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Château de Chambord: The Jewel of France

Pet project of King Francis I in the 16th century, Chambord is an artistic, architectural and mathematical masterpiece.

A great excuse for indulging my borderline obsession with historical documentaries is research--I write historical fiction, after all, and I have to keep things in the realm of accurate.

The things I love to research most are castles, manors, villas, cathedrals and churches: the opulent homes and places of worship of the most powerful and affluent figures in world history.

While perusing CuriosityStream recently, I came across a piece called Chambord: The Castle, the King and the Architect, and finally I had what I'd been looking for: an idea for a history-based blog series, and the subject of the first entry in that series, which I call simply Castles & Cathedrals.

This is Château de Chambord in Chambord, Loir-et-Cher, France:

The château, also known as Chambord Castle (pronounced shahm-BORE), was commissioned by King Frances I of the House of Valois-Angoulême, who reigned in France from January, 1515 until March, 1547.

A cousin of his predecessor King Louis XII, Francis was not born to the throne, so when he found himself wearing the crown at age 20, he was keen to make his mark on history. One of the ways in which he would do this was by building this grand hunting lodge--which, despite its impeccable appearance, was never actually finished.

Chambord was built in the middle of a vast expanse of swampland in the Loire Valley. The mystery of why the king would choose such an unlikely location for his pet project has been lost to time, and it remains largely alone, rising from the marshland and striking an impressive figure with which any other structure would be hard-pressed to compete.

Officially attributed to Italian architect Domenico da Cortona, evidence suggests that legendary artist, inventor and designer Leonardo da Vinci may have contributed to the concept. Da Vinci is known to have spent some time with the king while designs for the château were in conception, and drawings that resemble the design were later found in one of da Vinci's sketchbooks.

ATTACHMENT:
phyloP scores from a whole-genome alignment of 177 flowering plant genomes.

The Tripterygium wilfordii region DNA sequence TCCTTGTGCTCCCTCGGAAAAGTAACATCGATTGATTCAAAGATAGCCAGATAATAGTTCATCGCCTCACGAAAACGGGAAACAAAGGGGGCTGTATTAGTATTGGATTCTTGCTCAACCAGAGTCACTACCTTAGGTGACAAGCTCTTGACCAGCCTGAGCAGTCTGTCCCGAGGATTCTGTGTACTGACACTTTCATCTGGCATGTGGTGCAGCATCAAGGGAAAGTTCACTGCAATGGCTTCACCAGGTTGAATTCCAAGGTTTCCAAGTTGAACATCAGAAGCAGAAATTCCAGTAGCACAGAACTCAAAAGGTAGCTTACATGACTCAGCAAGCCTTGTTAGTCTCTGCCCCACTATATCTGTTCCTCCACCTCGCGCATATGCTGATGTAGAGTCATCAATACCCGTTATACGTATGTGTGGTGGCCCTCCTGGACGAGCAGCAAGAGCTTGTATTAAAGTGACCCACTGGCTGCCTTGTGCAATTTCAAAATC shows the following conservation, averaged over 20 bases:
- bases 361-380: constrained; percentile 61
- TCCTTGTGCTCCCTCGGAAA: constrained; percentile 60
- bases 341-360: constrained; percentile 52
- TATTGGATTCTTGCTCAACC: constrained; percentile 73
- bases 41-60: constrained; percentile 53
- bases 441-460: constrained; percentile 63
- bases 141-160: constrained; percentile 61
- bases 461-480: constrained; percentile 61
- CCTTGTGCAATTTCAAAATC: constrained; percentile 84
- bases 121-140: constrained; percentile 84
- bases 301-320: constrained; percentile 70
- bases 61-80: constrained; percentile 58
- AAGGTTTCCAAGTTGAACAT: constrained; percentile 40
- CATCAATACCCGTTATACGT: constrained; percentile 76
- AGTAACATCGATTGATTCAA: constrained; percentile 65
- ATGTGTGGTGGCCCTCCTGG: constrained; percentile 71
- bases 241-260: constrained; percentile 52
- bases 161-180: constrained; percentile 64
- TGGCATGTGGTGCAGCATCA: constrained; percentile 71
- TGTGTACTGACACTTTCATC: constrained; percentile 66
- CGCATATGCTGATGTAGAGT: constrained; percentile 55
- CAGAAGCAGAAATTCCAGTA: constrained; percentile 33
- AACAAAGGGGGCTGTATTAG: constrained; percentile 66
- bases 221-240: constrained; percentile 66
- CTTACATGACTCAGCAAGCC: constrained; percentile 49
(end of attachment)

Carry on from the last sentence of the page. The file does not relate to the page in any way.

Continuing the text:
Chambord is a masterpiece of symmetry and mathematics, consisting of four self-contained suites of apartments, all of which are absolutely identical--though the effect is marred somewhat by the 90-degree rotation of one of these suites. This inexplicable design choice is believed to have been included for the purposes of latrine sanitation.

The centerpiece of the royal hunting lodge is an ornate double-spiral staircase, consisting of two separate sets of stairs which never intersect: someone descending on one level would never meet someone ascending on the other.

Boasting around 800 elaborately sculpted columns, the castle was intended by King Francis to resemble the skyline of Constantinople. Inside, the ceilings feature exquisite carvings of the king's initial, F, as well as his sigil, the salamander. These were painstakingly crafted: though they are featured throughout the immense palace, no two F's or salamanders are alike.

Construction on Chambord lasted for 28 years, from 1519 until the king's death in 1547, at which time it was left unfinished. But before his passing, the king had the pleasure of doing something he never dreamed he might: hosting his former arch-rival Holy Roman Emperor Charles V, who is said to have been duly impressed by the king's beloved lifelong project.

Chambord Castle is open to the public, hosting nearly a million visitors annually.

Check out this piece for more on this shining jewel of France.

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